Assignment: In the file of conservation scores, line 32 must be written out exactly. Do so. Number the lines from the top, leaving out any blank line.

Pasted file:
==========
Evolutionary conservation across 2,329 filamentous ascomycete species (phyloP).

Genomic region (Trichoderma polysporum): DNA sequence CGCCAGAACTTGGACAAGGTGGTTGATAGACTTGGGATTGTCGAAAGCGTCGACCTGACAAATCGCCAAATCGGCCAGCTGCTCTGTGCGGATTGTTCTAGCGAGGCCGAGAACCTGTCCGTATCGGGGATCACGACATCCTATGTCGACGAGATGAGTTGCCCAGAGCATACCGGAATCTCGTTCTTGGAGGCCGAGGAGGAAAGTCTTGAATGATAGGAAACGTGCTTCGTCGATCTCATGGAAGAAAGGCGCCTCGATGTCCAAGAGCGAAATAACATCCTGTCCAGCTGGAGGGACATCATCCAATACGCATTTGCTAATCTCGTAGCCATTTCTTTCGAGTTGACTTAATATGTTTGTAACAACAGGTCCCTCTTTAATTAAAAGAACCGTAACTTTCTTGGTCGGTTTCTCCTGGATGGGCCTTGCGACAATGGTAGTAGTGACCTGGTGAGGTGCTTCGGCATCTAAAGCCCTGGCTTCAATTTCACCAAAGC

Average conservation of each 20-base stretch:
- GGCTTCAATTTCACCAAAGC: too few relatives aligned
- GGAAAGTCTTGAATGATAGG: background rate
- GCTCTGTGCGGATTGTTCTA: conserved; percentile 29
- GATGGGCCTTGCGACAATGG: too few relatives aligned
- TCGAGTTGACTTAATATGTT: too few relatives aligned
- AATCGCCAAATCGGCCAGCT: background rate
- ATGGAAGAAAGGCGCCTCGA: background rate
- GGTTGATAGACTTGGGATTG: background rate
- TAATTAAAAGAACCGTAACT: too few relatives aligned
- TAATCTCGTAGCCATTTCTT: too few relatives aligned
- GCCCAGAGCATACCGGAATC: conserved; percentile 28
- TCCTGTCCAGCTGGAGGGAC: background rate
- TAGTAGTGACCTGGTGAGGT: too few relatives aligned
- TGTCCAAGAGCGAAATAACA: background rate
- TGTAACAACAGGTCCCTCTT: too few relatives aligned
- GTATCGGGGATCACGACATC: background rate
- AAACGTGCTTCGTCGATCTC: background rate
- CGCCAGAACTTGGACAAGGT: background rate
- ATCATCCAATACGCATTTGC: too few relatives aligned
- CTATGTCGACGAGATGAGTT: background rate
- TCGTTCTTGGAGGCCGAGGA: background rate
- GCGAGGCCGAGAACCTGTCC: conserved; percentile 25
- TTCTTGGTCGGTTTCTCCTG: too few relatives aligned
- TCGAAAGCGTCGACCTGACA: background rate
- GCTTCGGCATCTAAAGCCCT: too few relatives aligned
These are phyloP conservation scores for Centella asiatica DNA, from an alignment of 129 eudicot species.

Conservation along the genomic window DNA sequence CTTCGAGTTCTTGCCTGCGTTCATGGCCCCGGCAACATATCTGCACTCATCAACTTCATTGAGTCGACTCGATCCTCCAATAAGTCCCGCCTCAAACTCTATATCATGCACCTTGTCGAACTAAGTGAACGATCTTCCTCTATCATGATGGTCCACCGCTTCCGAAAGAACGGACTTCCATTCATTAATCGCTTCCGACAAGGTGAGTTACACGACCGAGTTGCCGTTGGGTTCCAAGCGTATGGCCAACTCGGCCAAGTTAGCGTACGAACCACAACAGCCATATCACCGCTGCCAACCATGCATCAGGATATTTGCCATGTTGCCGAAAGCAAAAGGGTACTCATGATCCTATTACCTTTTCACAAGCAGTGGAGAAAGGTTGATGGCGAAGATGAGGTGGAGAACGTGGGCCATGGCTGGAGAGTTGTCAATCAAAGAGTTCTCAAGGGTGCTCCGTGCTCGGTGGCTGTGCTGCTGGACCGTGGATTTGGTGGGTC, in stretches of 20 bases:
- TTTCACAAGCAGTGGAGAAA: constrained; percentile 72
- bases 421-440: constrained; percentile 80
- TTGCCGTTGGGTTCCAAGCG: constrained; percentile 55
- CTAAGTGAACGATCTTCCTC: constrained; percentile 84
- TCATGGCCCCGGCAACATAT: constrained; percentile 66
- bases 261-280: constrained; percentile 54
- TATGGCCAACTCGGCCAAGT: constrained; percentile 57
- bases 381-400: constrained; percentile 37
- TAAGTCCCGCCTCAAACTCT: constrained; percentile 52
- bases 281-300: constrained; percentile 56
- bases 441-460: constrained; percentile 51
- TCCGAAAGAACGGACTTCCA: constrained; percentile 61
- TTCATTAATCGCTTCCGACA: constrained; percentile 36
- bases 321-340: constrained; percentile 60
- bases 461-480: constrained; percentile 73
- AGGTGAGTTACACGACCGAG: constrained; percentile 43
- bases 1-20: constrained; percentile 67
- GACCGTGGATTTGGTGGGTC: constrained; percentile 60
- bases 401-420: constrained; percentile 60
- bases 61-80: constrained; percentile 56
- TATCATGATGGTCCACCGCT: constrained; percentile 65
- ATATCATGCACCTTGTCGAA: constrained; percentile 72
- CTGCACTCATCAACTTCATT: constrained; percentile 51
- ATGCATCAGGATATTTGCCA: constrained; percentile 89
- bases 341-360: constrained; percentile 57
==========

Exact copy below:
- bases 421-440: constrained; percentile 80